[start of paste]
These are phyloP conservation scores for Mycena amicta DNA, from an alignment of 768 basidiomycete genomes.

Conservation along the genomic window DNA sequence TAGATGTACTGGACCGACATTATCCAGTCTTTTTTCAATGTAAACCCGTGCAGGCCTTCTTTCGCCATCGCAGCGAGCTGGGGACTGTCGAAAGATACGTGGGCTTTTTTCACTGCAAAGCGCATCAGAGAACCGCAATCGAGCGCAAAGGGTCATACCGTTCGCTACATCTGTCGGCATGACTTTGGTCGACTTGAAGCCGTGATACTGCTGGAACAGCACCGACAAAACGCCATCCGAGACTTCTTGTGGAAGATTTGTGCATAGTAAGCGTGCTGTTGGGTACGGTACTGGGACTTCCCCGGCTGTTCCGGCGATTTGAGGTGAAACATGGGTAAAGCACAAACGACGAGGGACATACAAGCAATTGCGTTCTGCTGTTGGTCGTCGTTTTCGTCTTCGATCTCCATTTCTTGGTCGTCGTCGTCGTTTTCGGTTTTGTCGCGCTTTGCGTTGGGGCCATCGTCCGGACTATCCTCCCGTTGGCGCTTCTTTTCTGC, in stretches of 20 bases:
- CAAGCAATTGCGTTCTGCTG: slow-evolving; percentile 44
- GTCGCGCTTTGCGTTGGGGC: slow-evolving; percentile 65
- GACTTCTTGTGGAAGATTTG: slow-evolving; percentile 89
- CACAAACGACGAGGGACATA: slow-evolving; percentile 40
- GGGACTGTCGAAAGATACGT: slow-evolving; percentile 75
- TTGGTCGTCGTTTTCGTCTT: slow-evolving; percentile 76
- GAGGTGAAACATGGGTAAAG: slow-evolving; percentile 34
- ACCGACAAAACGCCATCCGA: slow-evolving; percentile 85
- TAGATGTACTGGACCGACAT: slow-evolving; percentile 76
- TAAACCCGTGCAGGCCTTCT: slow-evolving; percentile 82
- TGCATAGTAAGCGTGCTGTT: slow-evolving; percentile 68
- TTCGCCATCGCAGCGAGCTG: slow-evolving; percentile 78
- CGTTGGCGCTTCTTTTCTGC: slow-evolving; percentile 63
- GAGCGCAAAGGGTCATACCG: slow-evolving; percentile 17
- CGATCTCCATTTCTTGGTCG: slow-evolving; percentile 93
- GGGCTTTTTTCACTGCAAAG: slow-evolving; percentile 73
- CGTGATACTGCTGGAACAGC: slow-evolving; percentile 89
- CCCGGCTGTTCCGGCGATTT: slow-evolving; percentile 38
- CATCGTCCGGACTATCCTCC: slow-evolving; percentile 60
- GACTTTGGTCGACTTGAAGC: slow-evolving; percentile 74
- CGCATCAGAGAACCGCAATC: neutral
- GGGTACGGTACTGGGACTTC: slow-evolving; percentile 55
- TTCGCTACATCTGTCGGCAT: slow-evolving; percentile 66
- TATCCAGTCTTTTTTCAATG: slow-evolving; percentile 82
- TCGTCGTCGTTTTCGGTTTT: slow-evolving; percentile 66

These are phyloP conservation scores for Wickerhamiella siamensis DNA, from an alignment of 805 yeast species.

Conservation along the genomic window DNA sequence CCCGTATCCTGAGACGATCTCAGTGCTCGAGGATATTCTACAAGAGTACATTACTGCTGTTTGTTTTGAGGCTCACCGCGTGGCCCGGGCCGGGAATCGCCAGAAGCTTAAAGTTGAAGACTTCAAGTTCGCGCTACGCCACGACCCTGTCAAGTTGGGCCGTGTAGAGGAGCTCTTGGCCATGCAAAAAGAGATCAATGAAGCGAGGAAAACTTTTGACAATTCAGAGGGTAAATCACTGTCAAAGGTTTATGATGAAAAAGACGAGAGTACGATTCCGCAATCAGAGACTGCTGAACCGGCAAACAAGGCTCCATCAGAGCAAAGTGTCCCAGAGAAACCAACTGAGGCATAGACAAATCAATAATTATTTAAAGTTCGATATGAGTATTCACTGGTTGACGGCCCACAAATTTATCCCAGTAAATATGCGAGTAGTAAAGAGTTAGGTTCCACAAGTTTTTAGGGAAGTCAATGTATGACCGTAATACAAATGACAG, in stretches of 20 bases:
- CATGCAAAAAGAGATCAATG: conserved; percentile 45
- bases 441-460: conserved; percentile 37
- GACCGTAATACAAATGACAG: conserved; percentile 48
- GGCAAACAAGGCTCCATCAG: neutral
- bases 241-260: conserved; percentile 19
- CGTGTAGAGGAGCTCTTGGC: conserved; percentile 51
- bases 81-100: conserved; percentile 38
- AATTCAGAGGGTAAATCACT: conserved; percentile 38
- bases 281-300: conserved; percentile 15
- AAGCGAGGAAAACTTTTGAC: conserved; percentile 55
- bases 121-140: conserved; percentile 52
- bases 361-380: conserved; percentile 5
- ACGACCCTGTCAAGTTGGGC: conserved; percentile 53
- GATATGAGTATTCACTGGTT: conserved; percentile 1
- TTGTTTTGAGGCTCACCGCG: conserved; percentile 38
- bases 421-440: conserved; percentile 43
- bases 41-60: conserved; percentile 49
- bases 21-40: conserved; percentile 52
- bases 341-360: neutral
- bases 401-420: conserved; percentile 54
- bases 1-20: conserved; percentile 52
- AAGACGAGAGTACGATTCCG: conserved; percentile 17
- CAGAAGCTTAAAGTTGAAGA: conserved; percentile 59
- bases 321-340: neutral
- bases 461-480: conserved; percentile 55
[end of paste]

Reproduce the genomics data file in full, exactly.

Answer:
These are phyloP conservation scores for Mycena amicta DNA, from an alignment of 768 basidiomycete genomes.

Conservation along the genomic window DNA sequence TAGATGTACTGGACCGACATTATCCAGTCTTTTTTCAATGTAAACCCGTGCAGGCCTTCTTTCGCCATCGCAGCGAGCTGGGGACTGTCGAAAGATACGTGGGCTTTTTTCACTGCAAAGCGCATCAGAGAACCGCAATCGAGCGCAAAGGGTCATACCGTTCGCTACATCTGTCGGCATGACTTTGGTCGACTTGAAGCCGTGATACTGCTGGAACAGCACCGACAAAACGCCATCCGAGACTTCTTGTGGAAGATTTGTGCATAGTAAGCGTGCTGTTGGGTACGGTACTGGGACTTCCCCGGCTGTTCCGGCGATTTGAGGTGAAACATGGGTAAAGCACAAACGACGAGGGACATACAAGCAATTGCGTTCTGCTGTTGGTCGTCGTTTTCGTCTTCGATCTCCATTTCTTGGTCGTCGTCGTCGTTTTCGGTTTTGTCGCGCTTTGCGTTGGGGCCATCGTCCGGACTATCCTCCCGTTGGCGCTTCTTTTCTGC, in stretches of 20 bases:
- CAAGCAATTGCGTTCTGCTG: slow-evolving; percentile 44
- GTCGCGCTTTGCGTTGGGGC: slow-evolving; percentile 65
- GACTTCTTGTGGAAGATTTG: slow-evolving; percentile 89
- CACAAACGACGAGGGACATA: slow-evolving; percentile 40
- GGGACTGTCGAAAGATACGT: slow-evolving; percentile 75
- TTGGTCGTCGTTTTCGTCTT: slow-evolving; percentile 76
- GAGGTGAAACATGGGTAAAG: slow-evolving; percentile 34
- ACCGACAAAACGCCATCCGA: slow-evolving; percentile 85
- TAGATGTACTGGACCGACAT: slow-evolving; percentile 76
- TAAACCCGTGCAGGCCTTCT: slow-evolving; percentile 82
- TGCATAGTAAGCGTGCTGTT: slow-evolving; percentile 68
- TTCGCCATCGCAGCGAGCTG: slow-evolving; percentile 78
- CGTTGGCGCTTCTTTTCTGC: slow-evolving; percentile 63
- GAGCGCAAAGGGTCATACCG: slow-evolving; percentile 17
- CGATCTCCATTTCTTGGTCG: slow-evolving; percentile 93
- GGGCTTTTTTCACTGCAAAG: slow-evolving; percentile 73
- CGTGATACTGCTGGAACAGC: slow-evolving; percentile 89
- CCCGGCTGTTCCGGCGATTT: slow-evolving; percentile 38
- CATCGTCCGGACTATCCTCC: slow-evolving; percentile 60
- GACTTTGGTCGACTTGAAGC: slow-evolving; percentile 74
- CGCATCAGAGAACCGCAATC: neutral
- GGGTACGGTACTGGGACTTC: slow-evolving; percentile 55
- TTCGCTACATCTGTCGGCAT: slow-evolving; percentile 66
- TATCCAGTCTTTTTTCAATG: slow-evolving; percentile 82
- TCGTCGTCGTTTTCGGTTTT: slow-evolving; percentile 66

These are phyloP conservation scores for Wickerhamiella siamensis DNA, from an alignment of 805 yeast species.

Conservation along the genomic window DNA sequence CCCGTATCCTGAGACGATCTCAGTGCTCGAGGATATTCTACAAGAGTACATTACTGCTGTTTGTTTTGAGGCTCACCGCGTGGCCCGGGCCGGGAATCGCCAGAAGCTTAAAGTTGAAGACTTCAAGTTCGCGCTACGCCACGACCCTGTCAAGTTGGGCCGTGTAGAGGAGCTCTTGGCCATGCAAAAAGAGATCAATGAAGCGAGGAAAACTTTTGACAATTCAGAGGGTAAATCACTGTCAAAGGTTTATGATGAAAAAGACGAGAGTACGATTCCGCAATCAGAGACTGCTGAACCGGCAAACAAGGCTCCATCAGAGCAAAGTGTCCCAGAGAAACCAACTGAGGCATAGACAAATCAATAATTATTTAAAGTTCGATATGAGTATTCACTGGTTGACGGCCCACAAATTTATCCCAGTAAATATGCGAGTAGTAAAGAGTTAGGTTCCACAAGTTTTTAGGGAAGTCAATGTATGACCGTAATACAAATGACAG, in stretches of 20 bases:
- CATGCAAAAAGAGATCAATG: conserved; percentile 45
- bases 441-460: conserved; percentile 37
- GACCGTAATACAAATGACAG: conserved; percentile 48
- GGCAAACAAGGCTCCATCAG: neutral
- bases 241-260: conserved; percentile 19
- CGTGTAGAGGAGCTCTTGGC: conserved; percentile 51
- bases 81-100: conserved; percentile 38
- AATTCAGAGGGTAAATCACT: conserved; percentile 38
- bases 281-300: conserved; percentile 15
- AAGCGAGGAAAACTTTTGAC: conserved; percentile 55
- bases 121-140: conserved; percentile 52
- bases 361-380: conserved; percentile 5
- ACGACCCTGTCAAGTTGGGC: conserved; percentile 53
- GATATGAGTATTCACTGGTT: conserved; percentile 1
- TTGTTTTGAGGCTCACCGCG: conserved; percentile 38
- bases 421-440: conserved; percentile 43
- bases 41-60: conserved; percentile 49
- bases 21-40: conserved; percentile 52
- bases 341-360: neutral
- bases 401-420: conserved; percentile 54
- bases 1-20: conserved; percentile 52
- AAGACGAGAGTACGATTCCG: conserved; percentile 17
- CAGAAGCTTAAAGTTGAAGA: conserved; percentile 59
- bases 321-340: neutral
- bases 461-480: conserved; percentile 55